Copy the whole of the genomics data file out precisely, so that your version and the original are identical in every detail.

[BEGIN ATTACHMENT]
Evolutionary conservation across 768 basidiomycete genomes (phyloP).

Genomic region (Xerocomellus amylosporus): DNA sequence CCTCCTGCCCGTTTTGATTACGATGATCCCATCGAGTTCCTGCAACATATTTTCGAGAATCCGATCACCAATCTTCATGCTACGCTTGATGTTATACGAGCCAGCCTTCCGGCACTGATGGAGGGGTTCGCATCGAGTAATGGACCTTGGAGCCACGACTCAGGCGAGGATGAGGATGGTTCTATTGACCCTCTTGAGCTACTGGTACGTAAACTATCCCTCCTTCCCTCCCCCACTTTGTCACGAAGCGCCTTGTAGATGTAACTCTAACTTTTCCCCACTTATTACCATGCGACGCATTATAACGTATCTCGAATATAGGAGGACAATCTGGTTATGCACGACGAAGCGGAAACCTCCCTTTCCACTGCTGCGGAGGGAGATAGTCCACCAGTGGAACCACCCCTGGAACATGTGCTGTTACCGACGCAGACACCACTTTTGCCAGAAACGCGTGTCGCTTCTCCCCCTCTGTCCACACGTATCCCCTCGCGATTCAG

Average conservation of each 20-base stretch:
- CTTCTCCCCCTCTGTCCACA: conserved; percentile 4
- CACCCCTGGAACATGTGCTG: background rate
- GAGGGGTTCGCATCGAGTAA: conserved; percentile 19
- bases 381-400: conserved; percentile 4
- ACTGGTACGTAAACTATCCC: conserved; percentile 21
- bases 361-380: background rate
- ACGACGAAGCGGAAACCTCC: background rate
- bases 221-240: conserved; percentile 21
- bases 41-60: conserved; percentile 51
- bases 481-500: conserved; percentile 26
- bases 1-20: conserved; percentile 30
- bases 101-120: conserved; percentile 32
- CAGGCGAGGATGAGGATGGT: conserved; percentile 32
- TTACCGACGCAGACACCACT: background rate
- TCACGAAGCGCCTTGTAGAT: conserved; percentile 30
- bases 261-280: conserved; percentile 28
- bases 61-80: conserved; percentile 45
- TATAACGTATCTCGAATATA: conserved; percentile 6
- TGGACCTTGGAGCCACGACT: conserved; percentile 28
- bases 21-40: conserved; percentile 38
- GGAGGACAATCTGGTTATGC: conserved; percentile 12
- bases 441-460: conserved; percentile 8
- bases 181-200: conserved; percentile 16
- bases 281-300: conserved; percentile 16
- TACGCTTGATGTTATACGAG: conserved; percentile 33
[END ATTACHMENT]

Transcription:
Evolutionary conservation across 768 basidiomycete genomes (phyloP).

Genomic region (Xerocomellus amylosporus): DNA sequence CCTCCTGCCCGTTTTGATTACGATGATCCCATCGAGTTCCTGCAACATATTTTCGAGAATCCGATCACCAATCTTCATGCTACGCTTGATGTTATACGAGCCAGCCTTCCGGCACTGATGGAGGGGTTCGCATCGAGTAATGGACCTTGGAGCCACGACTCAGGCGAGGATGAGGATGGTTCTATTGACCCTCTTGAGCTACTGGTACGTAAACTATCCCTCCTTCCCTCCCCCACTTTGTCACGAAGCGCCTTGTAGATGTAACTCTAACTTTTCCCCACTTATTACCATGCGACGCATTATAACGTATCTCGAATATAGGAGGACAATCTGGTTATGCACGACGAAGCGGAAACCTCCCTTTCCACTGCTGCGGAGGGAGATAGTCCACCAGTGGAACCACCCCTGGAACATGTGCTGTTACCGACGCAGACACCACTTTTGCCAGAAACGCGTGTCGCTTCTCCCCCTCTGTCCACACGTATCCCCTCGCGATTCAG

Average conservation of each 20-base stretch:
- CTTCTCCCCCTCTGTCCACA: conserved; percentile 4
- CACCCCTGGAACATGTGCTG: background rate
- GAGGGGTTCGCATCGAGTAA: conserved; percentile 19
- bases 381-400: conserved; percentile 4
- ACTGGTACGTAAACTATCCC: conserved; percentile 21
- bases 361-380: background rate
- ACGACGAAGCGGAAACCTCC: background rate
- bases 221-240: conserved; percentile 21
- bases 41-60: conserved; percentile 51
- bases 481-500: conserved; percentile 26
- bases 1-20: conserved; percentile 30
- bases 101-120: conserved; percentile 32
- CAGGCGAGGATGAGGATGGT: conserved; percentile 32
- TTACCGACGCAGACACCACT: background rate
- TCACGAAGCGCCTTGTAGAT: conserved; percentile 30
- bases 261-280: conserved; percentile 28
- bases 61-80: conserved; percentile 45
- TATAACGTATCTCGAATATA: conserved; percentile 6
- TGGACCTTGGAGCCACGACT: conserved; percentile 28
- bases 21-40: conserved; percentile 38
- GGAGGACAATCTGGTTATGC: conserved; percentile 12
- bases 441-460: conserved; percentile 8
- bases 181-200: conserved; percentile 16
- bases 281-300: conserved; percentile 16
- TACGCTTGATGTTATACGAG: conserved; percentile 33